UPDATE: July 30, 2019: Consolidated Edison announced on Monday its conclusion that the July 13 blackout was caused by a "flawed connection between some of the sensors and protective relays at the substation."
The utility said that it has isolated similar relay equipment at other substations as a precaution.
"We will analyze and test the equipment before we put it back in service," ConEd said in a statement. "Our electrical delivery system continues to operate with multiple layers of relay protection."
- Consolidated Edison on Monday said preliminary results of an investigation into a weekend power outage on Manhattan's West Side indicated a failed relay protection system was the primary cause.
- The utility initially blamed a "significant transmission disturbance," but now says the relay protection system at its West 65th Street substation "did not operate as designed."
- The outages began shortly before 7 p.m. on Saturday, leaving approximately 72,000 customers without power. ConEd got the last of six electrical networks back in service shortly before midnight the same day.
ConEd says its analysis of Saturday's blackout will continue, but preliminary conclusions point to the failure of a system designed to detect electrical faults, and then direct circuit breakers to isolate and de-energize those faults.
"The relay protection system is designed with redundancies to provide high levels of reliability," ConEd said in a statement Monday afternoon. In this case, the utility said, primary and backup relay systems failed to isolate a faulted 13 kV distribution cable at West 64th Street and West End Avenue.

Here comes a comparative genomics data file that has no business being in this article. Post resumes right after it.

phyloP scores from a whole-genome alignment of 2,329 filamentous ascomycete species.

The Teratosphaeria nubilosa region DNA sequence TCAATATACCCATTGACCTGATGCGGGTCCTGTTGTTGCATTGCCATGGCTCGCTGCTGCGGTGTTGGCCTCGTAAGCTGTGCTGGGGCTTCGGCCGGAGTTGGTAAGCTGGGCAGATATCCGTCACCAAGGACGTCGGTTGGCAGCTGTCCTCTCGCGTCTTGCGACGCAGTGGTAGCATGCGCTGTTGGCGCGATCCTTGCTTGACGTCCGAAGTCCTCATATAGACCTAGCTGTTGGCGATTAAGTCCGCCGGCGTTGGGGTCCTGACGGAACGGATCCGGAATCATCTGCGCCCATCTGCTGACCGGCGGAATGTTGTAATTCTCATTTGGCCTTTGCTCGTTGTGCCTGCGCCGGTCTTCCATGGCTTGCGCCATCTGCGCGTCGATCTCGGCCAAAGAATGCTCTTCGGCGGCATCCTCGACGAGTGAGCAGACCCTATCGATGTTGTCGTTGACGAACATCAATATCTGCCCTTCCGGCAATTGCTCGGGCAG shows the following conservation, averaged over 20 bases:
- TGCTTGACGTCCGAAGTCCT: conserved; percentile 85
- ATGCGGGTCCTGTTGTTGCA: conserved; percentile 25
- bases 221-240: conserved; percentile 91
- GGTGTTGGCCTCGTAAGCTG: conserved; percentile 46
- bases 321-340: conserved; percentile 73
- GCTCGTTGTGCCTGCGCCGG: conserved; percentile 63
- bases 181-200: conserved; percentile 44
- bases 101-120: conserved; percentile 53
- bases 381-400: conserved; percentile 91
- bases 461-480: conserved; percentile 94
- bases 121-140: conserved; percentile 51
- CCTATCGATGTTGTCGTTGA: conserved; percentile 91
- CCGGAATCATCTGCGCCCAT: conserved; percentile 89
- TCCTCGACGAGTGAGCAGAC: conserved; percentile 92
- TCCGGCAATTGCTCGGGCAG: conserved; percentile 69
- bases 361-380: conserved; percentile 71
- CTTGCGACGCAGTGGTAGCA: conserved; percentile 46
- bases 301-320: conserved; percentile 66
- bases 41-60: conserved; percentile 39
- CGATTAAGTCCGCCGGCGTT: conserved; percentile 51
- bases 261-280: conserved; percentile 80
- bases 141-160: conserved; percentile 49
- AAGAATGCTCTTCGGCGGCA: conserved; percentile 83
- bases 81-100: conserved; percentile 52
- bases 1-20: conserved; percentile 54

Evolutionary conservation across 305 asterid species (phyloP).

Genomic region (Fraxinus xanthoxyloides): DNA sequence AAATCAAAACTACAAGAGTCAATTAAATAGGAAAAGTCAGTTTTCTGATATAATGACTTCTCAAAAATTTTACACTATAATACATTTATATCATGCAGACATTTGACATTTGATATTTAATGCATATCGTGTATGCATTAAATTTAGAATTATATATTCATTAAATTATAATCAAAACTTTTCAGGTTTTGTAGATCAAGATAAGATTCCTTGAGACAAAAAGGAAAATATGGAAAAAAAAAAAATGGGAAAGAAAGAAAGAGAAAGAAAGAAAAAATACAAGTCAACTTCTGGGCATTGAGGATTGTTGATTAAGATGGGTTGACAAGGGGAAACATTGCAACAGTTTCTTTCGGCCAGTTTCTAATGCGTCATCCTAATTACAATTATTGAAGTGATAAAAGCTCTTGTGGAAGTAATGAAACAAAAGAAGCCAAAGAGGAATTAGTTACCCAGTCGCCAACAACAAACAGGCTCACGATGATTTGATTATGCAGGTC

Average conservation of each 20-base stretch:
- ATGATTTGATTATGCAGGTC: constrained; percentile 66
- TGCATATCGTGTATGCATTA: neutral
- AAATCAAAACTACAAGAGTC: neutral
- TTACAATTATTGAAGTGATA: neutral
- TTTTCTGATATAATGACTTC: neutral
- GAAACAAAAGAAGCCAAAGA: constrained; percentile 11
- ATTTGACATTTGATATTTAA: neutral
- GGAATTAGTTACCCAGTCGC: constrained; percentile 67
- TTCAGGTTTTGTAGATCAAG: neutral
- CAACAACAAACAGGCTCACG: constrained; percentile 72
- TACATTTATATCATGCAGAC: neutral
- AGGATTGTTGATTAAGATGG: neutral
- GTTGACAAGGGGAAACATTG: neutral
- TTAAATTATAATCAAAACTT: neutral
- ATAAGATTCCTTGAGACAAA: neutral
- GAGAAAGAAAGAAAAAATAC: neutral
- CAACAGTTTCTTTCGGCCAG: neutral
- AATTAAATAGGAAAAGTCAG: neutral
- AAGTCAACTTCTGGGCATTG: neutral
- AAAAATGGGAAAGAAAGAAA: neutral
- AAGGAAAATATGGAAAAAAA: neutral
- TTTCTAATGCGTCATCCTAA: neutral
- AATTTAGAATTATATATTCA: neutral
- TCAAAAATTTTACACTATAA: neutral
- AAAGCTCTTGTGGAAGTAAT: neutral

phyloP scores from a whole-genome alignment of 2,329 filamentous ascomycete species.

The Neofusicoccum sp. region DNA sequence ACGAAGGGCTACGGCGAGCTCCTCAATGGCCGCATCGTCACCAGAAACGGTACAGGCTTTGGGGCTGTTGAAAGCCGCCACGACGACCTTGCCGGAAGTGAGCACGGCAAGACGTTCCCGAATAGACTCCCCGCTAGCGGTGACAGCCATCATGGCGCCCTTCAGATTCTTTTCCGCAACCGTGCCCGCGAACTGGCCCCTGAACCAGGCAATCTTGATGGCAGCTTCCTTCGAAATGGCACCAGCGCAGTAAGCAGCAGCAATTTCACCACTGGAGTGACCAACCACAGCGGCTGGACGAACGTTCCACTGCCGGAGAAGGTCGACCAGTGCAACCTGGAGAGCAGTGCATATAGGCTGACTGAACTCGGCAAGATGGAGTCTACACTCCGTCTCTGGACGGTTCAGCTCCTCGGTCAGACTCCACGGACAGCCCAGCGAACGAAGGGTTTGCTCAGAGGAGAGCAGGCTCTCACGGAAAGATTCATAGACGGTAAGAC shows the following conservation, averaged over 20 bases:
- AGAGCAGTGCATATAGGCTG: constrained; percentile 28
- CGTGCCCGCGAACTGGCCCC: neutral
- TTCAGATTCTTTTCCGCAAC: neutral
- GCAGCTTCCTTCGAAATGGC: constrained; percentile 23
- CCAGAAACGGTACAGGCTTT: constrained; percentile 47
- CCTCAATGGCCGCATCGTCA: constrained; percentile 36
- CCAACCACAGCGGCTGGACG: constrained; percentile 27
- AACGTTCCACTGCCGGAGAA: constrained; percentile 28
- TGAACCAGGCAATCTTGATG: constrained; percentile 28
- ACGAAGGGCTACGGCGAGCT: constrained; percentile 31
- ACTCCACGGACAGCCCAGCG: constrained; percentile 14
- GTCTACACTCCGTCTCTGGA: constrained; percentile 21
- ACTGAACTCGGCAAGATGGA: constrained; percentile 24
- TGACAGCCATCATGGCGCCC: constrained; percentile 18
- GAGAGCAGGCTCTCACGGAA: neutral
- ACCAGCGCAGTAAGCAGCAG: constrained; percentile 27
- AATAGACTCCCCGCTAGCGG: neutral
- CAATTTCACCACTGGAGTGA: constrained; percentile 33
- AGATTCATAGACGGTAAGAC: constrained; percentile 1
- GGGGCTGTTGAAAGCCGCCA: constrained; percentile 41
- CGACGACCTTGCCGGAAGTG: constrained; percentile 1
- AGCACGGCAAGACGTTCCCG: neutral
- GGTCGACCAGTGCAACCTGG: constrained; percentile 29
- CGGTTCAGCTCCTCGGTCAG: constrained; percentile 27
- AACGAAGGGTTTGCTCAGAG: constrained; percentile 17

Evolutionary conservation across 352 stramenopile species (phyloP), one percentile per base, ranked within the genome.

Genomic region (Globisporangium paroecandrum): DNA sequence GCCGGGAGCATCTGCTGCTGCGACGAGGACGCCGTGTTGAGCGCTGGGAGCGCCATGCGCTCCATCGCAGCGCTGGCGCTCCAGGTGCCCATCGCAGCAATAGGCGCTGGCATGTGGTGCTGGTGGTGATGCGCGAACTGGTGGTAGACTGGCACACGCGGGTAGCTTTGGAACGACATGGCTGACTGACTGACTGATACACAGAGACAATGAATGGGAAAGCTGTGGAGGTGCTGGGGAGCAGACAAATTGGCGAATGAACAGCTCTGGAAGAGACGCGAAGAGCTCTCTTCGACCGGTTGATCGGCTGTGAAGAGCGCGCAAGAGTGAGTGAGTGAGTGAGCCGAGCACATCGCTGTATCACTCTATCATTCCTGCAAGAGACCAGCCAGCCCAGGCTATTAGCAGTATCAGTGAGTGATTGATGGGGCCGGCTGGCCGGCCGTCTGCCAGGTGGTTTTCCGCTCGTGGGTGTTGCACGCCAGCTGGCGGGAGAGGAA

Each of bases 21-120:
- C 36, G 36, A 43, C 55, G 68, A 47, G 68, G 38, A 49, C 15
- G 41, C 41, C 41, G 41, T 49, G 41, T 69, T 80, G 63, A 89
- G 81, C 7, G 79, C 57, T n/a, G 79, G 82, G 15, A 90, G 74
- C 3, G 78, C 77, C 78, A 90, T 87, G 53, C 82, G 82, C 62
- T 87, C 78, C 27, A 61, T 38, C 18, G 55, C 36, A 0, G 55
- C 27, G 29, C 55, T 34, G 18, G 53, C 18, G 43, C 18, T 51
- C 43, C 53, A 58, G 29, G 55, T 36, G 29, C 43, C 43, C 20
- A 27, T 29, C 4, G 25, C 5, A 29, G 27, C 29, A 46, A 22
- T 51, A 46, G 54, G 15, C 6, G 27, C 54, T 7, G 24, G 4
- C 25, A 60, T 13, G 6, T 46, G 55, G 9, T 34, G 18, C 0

The relay system failure then resulted in isolation of the fault at ConEd's West 49th Street transmission substation — and the subsequent loss of a half dozen electrical networks, starting at 6:47 p.m.
"Based on our experience with the transmission and distribution system, we initially believed the 13,000-volt cable fault was unrelated to the transmission disturbance" ConEd said. "While the cable fault was an initiating event, the customer outages were the result of the failure of the protective relay systems."
All customers had power restored within five hours, said ConEd. For more than half of customers, the outage lasted less than three hours. Since restoring power, the utility said it has inspected and tested transmission equipment, and analyzed large volumes of data related to the blackout.
"Through this work, we determined that the outage was not caused by transmission equipment," ConEd said. "Further analysis identified the issues with the relay protection system."
Work will now turn to understanding why the system failed, despite multiple built-in redundancies.
"Analysis of data and testing of the relay protection equipment is continuing, and will provide more insight into why the system, and its multiple redundancies, did not operate as designed," ConEd said.
New York Gov. Andrew Cuomo, D, has directed the state's Public Service Commission to investigate the blackout. He called the event "unacceptable." At its peak, the loss of power shut down five subway lines.
"I have directed the PSC to do a full and thorough investigation into the cause ... we will hold all parties accountable in ensuring this does not happen again," Cuomo said in a statement.